[642] In most of the orders we reviewed, the SAMs also provided that SAM prisoners were only permitted to speak with other SAMs prisoners at “designated times,” in monitored or recorded sessions where no physical touching was allowed. Bureau of Prisons documents related to SAMs obtained on November 21, 2013 from Freedom of Information Act requests made by Human Rights Watch on August 24, 2012 (on file with Human Rights Watch); Letter from Wilson Moorer to Columbia Law School’s Human Rights Institute and Human Rights Watch, “Re: Request for Information, FOIA Request No. 2012-11904,” November 21, 2013 (on file with Human Rights Watch) (stating that SAMs prisoners are permitted to communicate “with other SAM inmates verbally and/or physically as well, during certain designated times”).

[643] See ECHR, Babar Ahmad and Others v. the U.K. (dec.), nos. 24027/07, 11949/08 and 36742/08, § 85, 6 July 2010.

[644] Memorandum of Law in Support of Defendant Kassir’s Motion to Lift the Special Administrative Measures that Have Been Imposed on Him, United States v. Mustafa, No. S2 04 CR. 356, 2008 WL 8888942 (S.D.N.Y. May 19, 2008).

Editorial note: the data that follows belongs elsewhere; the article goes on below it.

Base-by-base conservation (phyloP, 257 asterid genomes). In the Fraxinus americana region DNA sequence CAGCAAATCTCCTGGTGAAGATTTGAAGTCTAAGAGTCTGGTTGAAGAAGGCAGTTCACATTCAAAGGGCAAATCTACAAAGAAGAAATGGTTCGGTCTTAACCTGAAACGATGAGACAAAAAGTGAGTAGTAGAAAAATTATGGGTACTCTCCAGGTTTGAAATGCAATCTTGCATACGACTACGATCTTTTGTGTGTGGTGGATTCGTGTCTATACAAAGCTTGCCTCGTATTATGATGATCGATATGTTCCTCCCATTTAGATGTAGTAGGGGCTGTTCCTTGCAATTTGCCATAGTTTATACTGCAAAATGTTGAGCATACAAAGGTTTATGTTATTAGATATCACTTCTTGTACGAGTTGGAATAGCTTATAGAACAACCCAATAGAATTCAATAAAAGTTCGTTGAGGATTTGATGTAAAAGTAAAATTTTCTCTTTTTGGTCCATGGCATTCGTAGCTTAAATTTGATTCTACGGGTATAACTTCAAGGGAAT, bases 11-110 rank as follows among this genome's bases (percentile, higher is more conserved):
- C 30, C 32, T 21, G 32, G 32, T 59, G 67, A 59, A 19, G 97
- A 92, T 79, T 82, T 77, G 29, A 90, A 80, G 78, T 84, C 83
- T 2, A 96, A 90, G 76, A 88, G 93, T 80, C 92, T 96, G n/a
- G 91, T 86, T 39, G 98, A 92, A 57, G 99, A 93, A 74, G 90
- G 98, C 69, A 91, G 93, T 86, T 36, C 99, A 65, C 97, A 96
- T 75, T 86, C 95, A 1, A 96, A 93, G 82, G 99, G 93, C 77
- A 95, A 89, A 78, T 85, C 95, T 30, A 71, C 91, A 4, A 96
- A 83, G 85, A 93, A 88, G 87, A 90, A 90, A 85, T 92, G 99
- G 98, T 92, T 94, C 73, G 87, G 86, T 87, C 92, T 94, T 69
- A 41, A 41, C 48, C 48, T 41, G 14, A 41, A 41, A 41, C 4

[645] Memorandum of Law in Support of Defendant Kassir’s Motion to Lift the Special Administrative Measures that Have Been Imposed on Him, Exhibit A ¶ 9(a), Mustafa, No. S2 04 CR. 356, 2008 WL 8888942.

[646] In the SAMs documentation we obtained through FOIA, nearly all of the SAMs modification and extension orders stated that the prisoner “shall have access to materials determined not to facilitate criminal activity or be detrimental to national security.” Fahad Hashmi’s experience of physical and social isolation was heightened by prohibitions on his listening to television or radio news, and a 30-day delay on receiving newspapers. Memorandum of Law in Support of Mr. Hashmi’s Motion for Modification of Pretrial Conditions of Detentions and Accompanying Order from Acting Agent Matthew W. Friedrich to Director of Federal Bureau of Prisons Harry G. Lappin, extending SAMs for Syed Hashmi at 3, United States v. Hashmi, No. 1:06-cr-00442-LAP (S.D.N.Y. June 10, 2010); “Rights Groups Issue Open Letter on Upcoming NYC Trial of Syed Fahad Hashmi and Severe Special Administrative Measures,” Center for Constitutional Rights press release, April 23, 2010, http://ccrjustice.org/newsroom/press-releases/rights-groups-issue-open-letter-upcoming-nyc-trial-syed-fahad-hashmi-and-sev (accessed July 3, 2014).